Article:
On a lot of big sites, most of the contractors have been there longer than the permanent staff.

Two or three years is not unusual.

 

The Role of the Agency

The bulk of IT contract work is available through agencies who market the contractors, negotiate the contracts and provide prompt payment on a weekly or monthly basis.

There are contractors working directly for clients although employers prefer to use short-term external resources 'at arms length' for the very reason that they do not wish to become embroiled in 'personnel' issues.  

 

Payment Arrangements

Most 'agency worker' IT contractors have their own Company with the only legal alternative being payment under PAYE.

We tend to encourage new contractors to operate their own company though  'umbrella company' organisations, which offer the benefits of Limited Company working without the administration, have become increasingly popular in recent years.   

Contractors working directly for clients fall outside the scope of the Inland Revenue 'agency worker' rules and can theoretically be 'self-employed'.

In most cases, the contractor maintains a weekly or monthly timesheet which is signed by a client representative and submitted to the agency for payment within a few days.

There is still scope for reduction of tax liability through the use of a Company although Tax cannot realistically be avoided altogether.

Day-to-day book-keeping shouldn't be too  difficult or time-consuming and we tend to recommend that most IT contractors do it themselves.

However, it is well-worth spending a few hundred pounds on the services of a good accountant for competent financial advice and year-end accounts

 

Connie Contractor

 

Connie Contractor says:

A good accountant is a valuable asset - but you do need one who understands your business.

How do you find a good one? - Try asking other contractors.

 

LINKS
 
Alpha Corporate Services provide on-line company formation and domain-name registration or you can call them for a "manual" service at no extra cost.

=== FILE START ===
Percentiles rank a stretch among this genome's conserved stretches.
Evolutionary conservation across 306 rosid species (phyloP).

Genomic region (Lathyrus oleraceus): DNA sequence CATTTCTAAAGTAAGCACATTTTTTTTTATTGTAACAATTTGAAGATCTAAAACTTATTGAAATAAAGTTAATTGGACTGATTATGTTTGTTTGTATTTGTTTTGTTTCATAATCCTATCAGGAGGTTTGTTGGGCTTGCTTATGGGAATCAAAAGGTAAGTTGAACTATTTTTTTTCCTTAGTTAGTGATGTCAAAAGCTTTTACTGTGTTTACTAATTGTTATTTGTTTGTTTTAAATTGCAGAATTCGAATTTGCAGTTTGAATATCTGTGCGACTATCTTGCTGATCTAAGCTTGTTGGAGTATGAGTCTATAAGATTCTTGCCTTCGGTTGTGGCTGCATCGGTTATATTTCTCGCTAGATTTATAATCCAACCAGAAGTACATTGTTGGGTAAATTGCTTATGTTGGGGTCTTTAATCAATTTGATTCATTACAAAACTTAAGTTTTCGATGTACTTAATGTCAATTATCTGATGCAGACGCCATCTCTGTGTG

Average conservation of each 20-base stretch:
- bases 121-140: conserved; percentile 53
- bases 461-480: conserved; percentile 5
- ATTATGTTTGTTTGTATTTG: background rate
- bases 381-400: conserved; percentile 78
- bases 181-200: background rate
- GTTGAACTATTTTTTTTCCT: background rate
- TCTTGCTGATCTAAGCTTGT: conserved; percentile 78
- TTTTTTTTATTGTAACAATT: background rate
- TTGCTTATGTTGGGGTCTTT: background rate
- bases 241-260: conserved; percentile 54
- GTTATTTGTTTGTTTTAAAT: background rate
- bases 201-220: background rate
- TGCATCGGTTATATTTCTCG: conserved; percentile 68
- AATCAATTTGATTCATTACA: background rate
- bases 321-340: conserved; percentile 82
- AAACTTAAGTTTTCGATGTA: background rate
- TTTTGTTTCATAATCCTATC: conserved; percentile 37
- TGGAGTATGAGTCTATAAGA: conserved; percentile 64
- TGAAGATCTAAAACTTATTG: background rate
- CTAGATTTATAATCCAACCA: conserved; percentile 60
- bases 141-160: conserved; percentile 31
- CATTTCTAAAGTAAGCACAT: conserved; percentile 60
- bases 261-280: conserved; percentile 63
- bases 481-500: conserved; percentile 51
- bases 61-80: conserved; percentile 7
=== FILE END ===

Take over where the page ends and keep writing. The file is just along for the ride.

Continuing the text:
Alpha are also very experienced in handling the accounting requirements of IT contractors and offer a fixed-price service with quarterly billing.

They can also organise company bank accounts, if required.


  JSA Group are probably the biggest UK organisation specialising in 'umbrella'  and general accountancy service for contractors - Our experience of working with them is very positive.
 
  Freestyle Accounting are a firm of Chartered Certified Accountants offering an all-inclusive accountancy services for contractors who want to operate through their own limited company.

Their website has lots of articles and other free resources including their Guide to contracting through a Limited Company and 'Contractor Guide to IR35'.


 
  Parasol IT offer an number of 'umbrella' company solutions - We have used them without any problems.
 
  Charterhouse Group International is a leading provider of remuneration solutions to the global staffing industry - They are new to us though their presentation seems very professional.
 

Shout 99 were originally a campaigning organisation set up to fight the IR35 tax legislation Their regular email newsletter is a useful way of keeping in touch with contracting issues.


  IT Contractor provides news and a forum on contract issues.
 
 

Eurofile also provide a telephone and on-site PC support service aimed at small businesses and individuals - Details on: www.eurofilesupport.co.uk